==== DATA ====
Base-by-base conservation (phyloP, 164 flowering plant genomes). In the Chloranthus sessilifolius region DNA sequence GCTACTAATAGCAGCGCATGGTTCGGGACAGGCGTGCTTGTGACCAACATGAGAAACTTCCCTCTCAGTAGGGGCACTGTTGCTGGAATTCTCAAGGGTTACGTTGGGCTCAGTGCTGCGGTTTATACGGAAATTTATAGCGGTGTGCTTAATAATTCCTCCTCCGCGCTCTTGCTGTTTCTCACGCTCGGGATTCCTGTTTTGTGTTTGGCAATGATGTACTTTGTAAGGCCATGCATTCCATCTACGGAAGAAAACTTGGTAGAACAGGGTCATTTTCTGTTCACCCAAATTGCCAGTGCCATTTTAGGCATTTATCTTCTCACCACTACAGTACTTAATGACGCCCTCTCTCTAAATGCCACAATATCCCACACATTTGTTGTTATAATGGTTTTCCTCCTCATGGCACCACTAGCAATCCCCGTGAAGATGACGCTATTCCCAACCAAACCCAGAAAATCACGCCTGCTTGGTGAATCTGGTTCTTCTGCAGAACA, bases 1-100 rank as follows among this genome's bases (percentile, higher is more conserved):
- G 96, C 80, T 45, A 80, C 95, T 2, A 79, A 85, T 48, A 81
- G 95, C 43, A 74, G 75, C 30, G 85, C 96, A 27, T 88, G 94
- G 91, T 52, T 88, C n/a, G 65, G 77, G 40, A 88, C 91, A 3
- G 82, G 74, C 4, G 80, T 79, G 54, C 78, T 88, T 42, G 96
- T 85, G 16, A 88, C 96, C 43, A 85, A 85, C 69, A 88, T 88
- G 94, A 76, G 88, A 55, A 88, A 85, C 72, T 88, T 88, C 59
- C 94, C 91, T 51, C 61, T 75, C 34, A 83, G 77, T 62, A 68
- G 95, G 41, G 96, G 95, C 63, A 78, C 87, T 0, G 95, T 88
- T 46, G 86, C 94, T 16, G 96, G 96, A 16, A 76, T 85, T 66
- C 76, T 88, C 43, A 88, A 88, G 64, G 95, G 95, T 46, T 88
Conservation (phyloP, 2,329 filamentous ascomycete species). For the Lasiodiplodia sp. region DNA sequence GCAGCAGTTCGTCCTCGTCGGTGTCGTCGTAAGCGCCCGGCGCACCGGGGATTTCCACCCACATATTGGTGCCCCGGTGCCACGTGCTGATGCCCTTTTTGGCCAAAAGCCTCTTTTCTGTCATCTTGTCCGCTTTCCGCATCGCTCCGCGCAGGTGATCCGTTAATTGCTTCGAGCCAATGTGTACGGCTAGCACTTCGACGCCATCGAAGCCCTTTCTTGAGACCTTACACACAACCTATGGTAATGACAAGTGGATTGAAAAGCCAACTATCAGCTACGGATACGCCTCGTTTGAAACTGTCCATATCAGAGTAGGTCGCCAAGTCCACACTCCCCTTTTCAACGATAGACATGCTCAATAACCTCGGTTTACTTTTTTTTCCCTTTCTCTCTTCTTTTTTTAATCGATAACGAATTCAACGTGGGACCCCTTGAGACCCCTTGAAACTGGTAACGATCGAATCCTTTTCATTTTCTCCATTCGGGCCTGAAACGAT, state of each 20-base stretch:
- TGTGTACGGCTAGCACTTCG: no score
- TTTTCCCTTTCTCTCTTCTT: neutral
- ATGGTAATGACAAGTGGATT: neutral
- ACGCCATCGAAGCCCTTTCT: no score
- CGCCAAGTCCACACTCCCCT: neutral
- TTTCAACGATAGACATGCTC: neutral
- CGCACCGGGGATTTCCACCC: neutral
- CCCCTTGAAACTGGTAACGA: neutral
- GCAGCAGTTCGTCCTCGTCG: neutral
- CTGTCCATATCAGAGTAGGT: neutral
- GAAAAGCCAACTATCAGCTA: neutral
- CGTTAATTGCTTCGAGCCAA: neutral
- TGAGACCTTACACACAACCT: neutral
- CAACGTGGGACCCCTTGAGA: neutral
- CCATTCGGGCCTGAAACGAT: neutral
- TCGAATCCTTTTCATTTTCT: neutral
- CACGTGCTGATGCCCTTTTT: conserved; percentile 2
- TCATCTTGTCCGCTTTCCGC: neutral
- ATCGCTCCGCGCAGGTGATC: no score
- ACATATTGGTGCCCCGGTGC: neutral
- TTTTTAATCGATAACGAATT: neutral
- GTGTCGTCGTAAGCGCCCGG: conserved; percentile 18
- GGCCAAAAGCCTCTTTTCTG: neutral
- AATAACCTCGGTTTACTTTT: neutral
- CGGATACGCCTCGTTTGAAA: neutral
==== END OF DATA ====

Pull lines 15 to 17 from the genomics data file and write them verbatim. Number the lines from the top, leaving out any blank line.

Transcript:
- ATGGTAATGACAAGTGGATT: neutral
- ACGCCATCGAAGCCCTTTCT: no score
- CGCCAAGTCCACACTCCCCT: neutral